How Mobile Event App Analytics Explain Attendee Preferences

Posted by Matt Milloway on Nov 10, 2015

Most event planners and organizers look at how many times their app has been downloaded as a measure of its success—or lack thereof—at a meeting, conference or trade show. Other statistics like active and retained users are also popular and often satisfy the curiosity of higher-ups who signed off on the event app in the first place. Yet digging deeper into analytics for native iPhone, iPad, and Android mobile event apps explains a lot about attendee behaviors and can greatly improve both the app and event itself for upcoming years. 

Impact of Marketing Efforts

Sending an e-blast letting attendees know the app is available a month before the event? Check out the number of downloads in the next couple of days to get a better sense of what works to promote the mobile app. Do the same for major social media efforts or push messages and pay attention from year to year to craft a better marketing strategy. A number of great strategies exist for marketing a mobile app before the event, but each set of attendees—based on demographics and other criteria—might react to certain approaches more than others. The same research is possible post-event to determine the impact of releasing webcasts and other educational documents in an attempt to turn the app into a year-round resource. Understanding attendee behavior as it pertains to marketing also pays dividends when selling sponsorships and making the biggest impact possible in any type of outreach.


Events rely on attendee participation to ensure people are engaged at the event and making the most of their time away from the office. Luckily, mobile app analytics—along with social media—play an important role in determining the level of participation amongst attendees. Look at usage statistics for session and speaker-specific surveys to find out not only how many people simply viewed the content page, but thought enough about the content to leave feedback. Views for educational documents like PDFs also shed light on how many people are maximizing the event app’s effectiveness—not only as a source for event information, but as a resource for company and industry-specific studies, abstracts, and marketing material. Also consider both social media views in the app analytics, as well as scanning Facebook walls, Twitter feeds, and so forth to figure out how many people used the event-specific hashtag and shared updates with friends and colleagues.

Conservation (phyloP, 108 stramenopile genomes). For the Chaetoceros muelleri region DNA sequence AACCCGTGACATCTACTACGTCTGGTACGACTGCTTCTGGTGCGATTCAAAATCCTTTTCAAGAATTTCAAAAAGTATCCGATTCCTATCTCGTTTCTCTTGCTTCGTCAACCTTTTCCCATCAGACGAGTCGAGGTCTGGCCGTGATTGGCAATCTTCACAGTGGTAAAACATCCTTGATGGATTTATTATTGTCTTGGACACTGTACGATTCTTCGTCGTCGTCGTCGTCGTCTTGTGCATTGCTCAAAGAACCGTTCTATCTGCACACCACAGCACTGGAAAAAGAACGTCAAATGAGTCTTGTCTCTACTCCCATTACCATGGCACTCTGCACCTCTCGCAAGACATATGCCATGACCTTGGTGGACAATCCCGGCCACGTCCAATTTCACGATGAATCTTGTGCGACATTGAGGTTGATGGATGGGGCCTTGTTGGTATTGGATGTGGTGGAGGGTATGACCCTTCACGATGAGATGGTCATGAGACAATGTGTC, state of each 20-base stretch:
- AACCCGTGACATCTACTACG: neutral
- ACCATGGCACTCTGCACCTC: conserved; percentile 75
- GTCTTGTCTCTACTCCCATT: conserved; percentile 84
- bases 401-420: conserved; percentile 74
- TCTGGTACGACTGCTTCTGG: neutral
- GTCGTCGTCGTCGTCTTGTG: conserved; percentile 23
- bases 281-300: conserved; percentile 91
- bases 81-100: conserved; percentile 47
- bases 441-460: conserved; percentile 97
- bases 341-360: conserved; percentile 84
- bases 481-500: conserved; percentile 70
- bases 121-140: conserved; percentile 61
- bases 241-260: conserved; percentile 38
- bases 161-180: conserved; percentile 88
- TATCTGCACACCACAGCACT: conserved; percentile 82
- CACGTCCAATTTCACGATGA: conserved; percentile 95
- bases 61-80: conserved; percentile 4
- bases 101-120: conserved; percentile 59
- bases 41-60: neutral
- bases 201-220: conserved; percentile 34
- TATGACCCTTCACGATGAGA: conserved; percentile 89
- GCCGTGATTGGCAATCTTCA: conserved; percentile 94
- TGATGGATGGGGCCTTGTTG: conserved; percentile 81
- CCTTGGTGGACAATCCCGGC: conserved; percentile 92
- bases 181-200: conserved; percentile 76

Attendee interests are important to effectively choose session topics and even plan extracurricular activities at subsequent events. Look at the most popular speaker bios and session detail pages to get a sense of what topics and presenters were best received. The same goes for exhibitors; a key source of information that might even be brought to the attention of the most-visited companies to generate more sponsorship dollars in the future by pointing out their popularity. Page view details across the app—from the city guide to event logistics—also help highlight where attendees most needed guidance and what was deemed must-have content.

Sponsorship Impact

Determining sponsor ROI is important for all parties involved. Event hosts need to determine if their pricing models properly addressed the levels of engagement and sponsors paying for ad spots want to see the type of traction their branding received. From banner ad impressions and sponsor page views to featured exhibitor pages visited and marketing brochures downloaded, virtually every sponsor-related metric in a mobile app is trackable. Consider compiling an overall report to review internally and individual one-page PDF summaries to send to each sponsor—highlighting the key points and initiating the conversation for next year.

The Bottom Line

Showing off big-picture data like total downloads is still a very useful metric in determining the overall success of an event app, but thinking about more specific analytics is better for making subtle adjustments from one year to the next and ensuring attendees—as well as event hosts—are putting themselves in the best position to enjoy a successful meeting, conference, or trade show.

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